MORE than 100,000 people are expected to attend this year’s Celtic Connections festival in Glasgow, which opened on Thursday for the thirtieth year.

The renowned 18-day event will kickstart Scotland’s annual cultural calendar and showcase Glasgow’s UNESCO City of Music status and its role as the country’s cultural powerhouse.

Over the next two weeks, 1200 artists will perform at over 300 events, lighting up 25 venues across the city with world-class performances and exclusive collaborations for what is the biggest winter music festival of its kind in Europe.

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It first began in 1994, when it offered 66 events in one venue. With a number of shows already sold out, organisers say they are anticipating around 110,000 attendees – making 2024 one of the biggest-ever capacity programmes.

The festival’s programme covers everything from trad, folk, roots, Americana and jazz to soul, rock, orchestral, experimental and world music.

The sold-out opening concert on Thursday evening will see American Grammy winner Chris Thile, referred to by Billboard Magazine as “the best mandolin player in the world”, and will also welcome the BBC Scottish Symphony Orchestra to the stage, with guests including festival favourites Rachel Sermanni, Dreamers’ Circus and Sarah Jarosz.

On January 20, the trailblazing Scottish Ensemble is set to join forces with American double-bassist and composer Edgar Meyer, who will perform a set of Gaelic songs with celebrated Scottish fiddler Donald Grant, award-winning Gaelic singer Mischa Macpherson, harpist and composer Ailie Robertson and renowned Uillean piper Jarlath Henderson.

The National: More than 100,000 attendees are expected to attend this year's festivalMore than 100,000 attendees are expected to attend this year's festival (Image: Gordon Terris)

Other acts to look forward to include Swedish folk ensemble Väsen, set to enchant audiences at Kelvingrove Art Gallery and Museum on 26 January, and Angélique Kidjo, who will perform at the Glasgow Royal Concert Hall on January 29.

The festival is delivered by charity Glasgow Life as part of the city’s annual cultural events programme.

Organisers say they also aim to bring people together through dance. Several ceilidhs have been planned, including A Ceilidh for Gordon, a night to celebrate the life and legacy of Tiree accordion tutor Gordon Connell, The RSCDS Ceilidh, which promotes Scottish country dance and all related dance forms as inclusive, exciting activities that can be enjoyed by anyone, anywhere, and Ando Glaso, set to take the ceilidh format whilst introducing a Transylvanian dance element.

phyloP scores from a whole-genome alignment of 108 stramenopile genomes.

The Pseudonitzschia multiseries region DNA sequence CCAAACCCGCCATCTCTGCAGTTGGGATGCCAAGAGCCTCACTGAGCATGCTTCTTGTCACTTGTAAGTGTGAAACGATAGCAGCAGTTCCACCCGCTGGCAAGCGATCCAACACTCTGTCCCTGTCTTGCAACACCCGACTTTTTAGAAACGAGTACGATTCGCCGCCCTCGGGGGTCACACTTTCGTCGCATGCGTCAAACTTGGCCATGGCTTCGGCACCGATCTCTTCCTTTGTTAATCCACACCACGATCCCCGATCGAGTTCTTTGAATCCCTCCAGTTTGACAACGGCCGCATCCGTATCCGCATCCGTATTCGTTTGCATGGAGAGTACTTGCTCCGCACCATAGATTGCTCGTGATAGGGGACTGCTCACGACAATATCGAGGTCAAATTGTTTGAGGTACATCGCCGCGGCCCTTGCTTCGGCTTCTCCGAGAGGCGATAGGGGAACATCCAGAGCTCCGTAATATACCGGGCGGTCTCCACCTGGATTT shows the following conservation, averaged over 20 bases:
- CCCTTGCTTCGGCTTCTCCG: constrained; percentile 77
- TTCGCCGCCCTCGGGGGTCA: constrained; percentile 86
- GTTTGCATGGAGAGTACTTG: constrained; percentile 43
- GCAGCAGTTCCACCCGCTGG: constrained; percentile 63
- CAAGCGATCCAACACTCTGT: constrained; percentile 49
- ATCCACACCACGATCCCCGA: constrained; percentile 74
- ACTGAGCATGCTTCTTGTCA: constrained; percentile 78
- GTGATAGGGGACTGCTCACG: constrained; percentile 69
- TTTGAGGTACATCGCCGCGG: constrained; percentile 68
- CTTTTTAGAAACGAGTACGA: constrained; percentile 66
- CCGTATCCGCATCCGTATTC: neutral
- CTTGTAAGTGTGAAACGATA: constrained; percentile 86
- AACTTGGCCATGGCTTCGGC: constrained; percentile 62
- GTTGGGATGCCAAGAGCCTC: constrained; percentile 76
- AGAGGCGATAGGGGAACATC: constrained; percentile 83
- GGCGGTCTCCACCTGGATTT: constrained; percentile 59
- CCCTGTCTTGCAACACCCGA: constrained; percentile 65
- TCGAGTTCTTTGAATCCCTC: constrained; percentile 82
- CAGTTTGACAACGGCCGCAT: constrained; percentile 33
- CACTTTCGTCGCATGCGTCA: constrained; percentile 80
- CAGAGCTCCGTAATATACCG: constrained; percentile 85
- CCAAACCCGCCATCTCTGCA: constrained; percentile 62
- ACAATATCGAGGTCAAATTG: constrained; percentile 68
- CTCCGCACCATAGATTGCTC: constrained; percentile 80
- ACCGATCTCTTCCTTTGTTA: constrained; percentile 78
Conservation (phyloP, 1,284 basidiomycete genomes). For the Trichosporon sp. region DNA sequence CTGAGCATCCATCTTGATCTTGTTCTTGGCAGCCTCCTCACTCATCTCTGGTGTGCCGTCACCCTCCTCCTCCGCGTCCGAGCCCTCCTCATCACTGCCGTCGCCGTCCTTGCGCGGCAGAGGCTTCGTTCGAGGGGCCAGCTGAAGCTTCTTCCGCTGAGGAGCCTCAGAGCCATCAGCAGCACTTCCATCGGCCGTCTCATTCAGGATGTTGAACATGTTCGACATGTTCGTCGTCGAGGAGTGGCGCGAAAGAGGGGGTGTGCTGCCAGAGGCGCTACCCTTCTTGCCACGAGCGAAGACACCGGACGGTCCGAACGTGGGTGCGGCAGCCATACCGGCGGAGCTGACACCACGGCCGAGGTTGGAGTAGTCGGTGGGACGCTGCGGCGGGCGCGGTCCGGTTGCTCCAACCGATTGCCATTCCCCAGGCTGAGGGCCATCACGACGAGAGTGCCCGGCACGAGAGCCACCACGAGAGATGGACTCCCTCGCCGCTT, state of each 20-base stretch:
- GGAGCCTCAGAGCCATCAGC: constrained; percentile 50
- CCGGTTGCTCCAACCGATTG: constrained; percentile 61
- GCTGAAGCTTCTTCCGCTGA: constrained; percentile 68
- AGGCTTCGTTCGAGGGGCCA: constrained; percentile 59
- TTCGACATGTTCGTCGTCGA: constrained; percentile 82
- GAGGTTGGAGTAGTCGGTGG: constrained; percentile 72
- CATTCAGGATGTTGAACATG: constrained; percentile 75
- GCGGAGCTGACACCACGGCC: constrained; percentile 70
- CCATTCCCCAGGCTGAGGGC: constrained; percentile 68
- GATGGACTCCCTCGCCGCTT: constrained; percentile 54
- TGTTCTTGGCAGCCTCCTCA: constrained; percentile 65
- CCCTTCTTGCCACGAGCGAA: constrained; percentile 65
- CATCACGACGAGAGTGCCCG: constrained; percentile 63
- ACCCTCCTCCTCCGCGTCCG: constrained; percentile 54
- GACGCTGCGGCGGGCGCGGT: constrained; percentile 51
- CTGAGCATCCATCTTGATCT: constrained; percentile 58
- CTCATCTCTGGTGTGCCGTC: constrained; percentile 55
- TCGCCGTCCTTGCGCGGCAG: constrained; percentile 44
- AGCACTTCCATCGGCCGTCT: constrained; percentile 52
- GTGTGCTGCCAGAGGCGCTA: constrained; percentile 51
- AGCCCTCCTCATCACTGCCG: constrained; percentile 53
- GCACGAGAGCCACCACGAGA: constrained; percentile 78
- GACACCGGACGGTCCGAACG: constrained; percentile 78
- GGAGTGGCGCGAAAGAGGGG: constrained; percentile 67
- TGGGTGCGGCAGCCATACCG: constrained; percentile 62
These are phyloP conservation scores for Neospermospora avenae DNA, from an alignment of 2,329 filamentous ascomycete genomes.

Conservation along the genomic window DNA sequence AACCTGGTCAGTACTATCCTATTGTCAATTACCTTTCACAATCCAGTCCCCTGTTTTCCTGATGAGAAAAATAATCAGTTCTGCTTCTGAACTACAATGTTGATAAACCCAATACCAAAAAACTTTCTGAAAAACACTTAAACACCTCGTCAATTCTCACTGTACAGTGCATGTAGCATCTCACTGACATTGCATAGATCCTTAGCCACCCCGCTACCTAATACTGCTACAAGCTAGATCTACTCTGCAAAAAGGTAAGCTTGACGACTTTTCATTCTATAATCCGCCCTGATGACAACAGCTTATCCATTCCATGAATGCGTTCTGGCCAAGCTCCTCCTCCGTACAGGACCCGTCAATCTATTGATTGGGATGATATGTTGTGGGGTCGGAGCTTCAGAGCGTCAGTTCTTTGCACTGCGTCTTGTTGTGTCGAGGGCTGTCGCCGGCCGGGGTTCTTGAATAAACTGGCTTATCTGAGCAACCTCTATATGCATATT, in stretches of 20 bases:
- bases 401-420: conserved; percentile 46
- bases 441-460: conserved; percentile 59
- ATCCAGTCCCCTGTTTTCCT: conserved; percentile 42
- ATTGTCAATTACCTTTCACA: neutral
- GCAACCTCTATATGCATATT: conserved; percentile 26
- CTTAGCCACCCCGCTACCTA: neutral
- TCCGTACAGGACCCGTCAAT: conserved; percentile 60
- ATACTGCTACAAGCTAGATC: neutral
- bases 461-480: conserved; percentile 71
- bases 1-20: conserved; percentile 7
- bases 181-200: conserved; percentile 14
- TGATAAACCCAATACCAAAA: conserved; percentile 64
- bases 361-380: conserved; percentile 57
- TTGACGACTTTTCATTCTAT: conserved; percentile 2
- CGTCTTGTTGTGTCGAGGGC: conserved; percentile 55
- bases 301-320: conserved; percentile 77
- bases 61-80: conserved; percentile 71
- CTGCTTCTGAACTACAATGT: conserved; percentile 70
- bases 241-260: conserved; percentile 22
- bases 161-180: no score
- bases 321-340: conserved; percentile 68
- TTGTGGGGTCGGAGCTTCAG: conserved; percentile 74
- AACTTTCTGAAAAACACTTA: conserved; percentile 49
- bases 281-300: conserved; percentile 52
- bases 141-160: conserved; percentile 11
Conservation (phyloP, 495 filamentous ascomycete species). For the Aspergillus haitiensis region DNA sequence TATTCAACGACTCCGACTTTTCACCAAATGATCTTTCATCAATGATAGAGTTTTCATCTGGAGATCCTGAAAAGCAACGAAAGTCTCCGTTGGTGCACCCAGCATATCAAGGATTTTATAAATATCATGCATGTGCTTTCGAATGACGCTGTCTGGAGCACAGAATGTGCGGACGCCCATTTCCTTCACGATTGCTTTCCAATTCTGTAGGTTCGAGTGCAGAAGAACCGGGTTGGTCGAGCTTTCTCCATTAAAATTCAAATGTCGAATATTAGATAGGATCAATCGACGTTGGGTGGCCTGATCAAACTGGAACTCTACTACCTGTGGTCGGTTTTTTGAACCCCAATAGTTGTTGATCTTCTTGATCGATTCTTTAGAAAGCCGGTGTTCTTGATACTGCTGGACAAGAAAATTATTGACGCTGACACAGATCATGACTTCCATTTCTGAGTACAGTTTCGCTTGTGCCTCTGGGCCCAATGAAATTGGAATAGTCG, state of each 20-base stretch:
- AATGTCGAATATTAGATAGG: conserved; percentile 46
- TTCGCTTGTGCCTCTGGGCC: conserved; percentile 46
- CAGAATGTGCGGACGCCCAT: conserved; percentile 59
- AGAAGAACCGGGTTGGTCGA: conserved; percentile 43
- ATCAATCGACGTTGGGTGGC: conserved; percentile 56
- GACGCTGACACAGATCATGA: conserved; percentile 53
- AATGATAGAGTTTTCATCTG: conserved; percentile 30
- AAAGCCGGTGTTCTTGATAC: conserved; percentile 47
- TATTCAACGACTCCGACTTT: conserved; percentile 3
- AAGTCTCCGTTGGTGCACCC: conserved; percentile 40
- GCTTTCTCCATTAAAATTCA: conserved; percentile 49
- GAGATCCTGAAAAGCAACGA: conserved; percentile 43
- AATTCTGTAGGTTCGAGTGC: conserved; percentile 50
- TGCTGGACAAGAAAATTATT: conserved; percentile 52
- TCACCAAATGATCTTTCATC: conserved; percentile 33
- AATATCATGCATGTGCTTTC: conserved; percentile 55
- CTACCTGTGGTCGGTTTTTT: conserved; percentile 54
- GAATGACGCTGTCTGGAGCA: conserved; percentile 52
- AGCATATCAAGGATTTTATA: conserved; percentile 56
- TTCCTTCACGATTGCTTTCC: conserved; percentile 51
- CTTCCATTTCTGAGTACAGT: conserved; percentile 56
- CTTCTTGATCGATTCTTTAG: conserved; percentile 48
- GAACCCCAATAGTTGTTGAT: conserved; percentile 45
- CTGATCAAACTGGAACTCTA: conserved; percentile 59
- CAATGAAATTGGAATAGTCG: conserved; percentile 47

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There will also be a traditional Burns Supper on January 25 at Kelvingrove Art Gallery, where attendees will be able to celebrate with much-loved Burns songs performed by the likes of Fiona Hunter, Sean Gray, Hannah Fisher, Sorren MacLean, and the Glasgow Chapel choir, amongst other special guests.

Donald Shaw, creative producer for Celtic Connections, said the festival has always been about uniting people “through a shared love and appreciation of music and culture”.

Shaw continued: “This year's line-up, one of our biggest and most ambitious to date, is packed with amazing talent from across Scotland and all over the world, reflecting just how far the festival has come over the past three decades, and underlining our ambition to showcase music of all genres and backgrounds.

“I extend my heartfelt thanks to all those whose efforts have made this year's festival possible. Your support has allowed us to curate an exceptional event that represents the heart and soul of Celtic, folk, roots, jazz and world music.

“It’s incredibly exciting to see proceedings kick off today; I know our musicians and everyone involved in the festival is ready to make this one to remember. If there is still a show you would like to see, I would urge you to buy yourself a ticket – you most certainly will not regret it.”

Christina McKelvie (below), Minister for Culture, Europe and International Development, said the festival “speaks to the huge wealth of talent our country boasts”.

The National:

She said: “Celtic Connections is an annual high point in the calendar bringing artists and audiences from all corners of the globe together in Glasgow to celebrate the music of Scotland and our Celtic neighbours.

“This breadth of this year’s festival programme speaks to the huge wealth of talent our country boasts and the superb worldwide reputation of this iconic festival.

“The Scottish Government is proud to continue our support for Celtic Connections with £101,000 this year through our EXPO fund, which seeks to raise the international profile of Scottish artists and help maximise opportunities for them at home and abroad.”

Celtic Connections 2024 takes place from January 18 to February 4. A full programme and tickets are available here.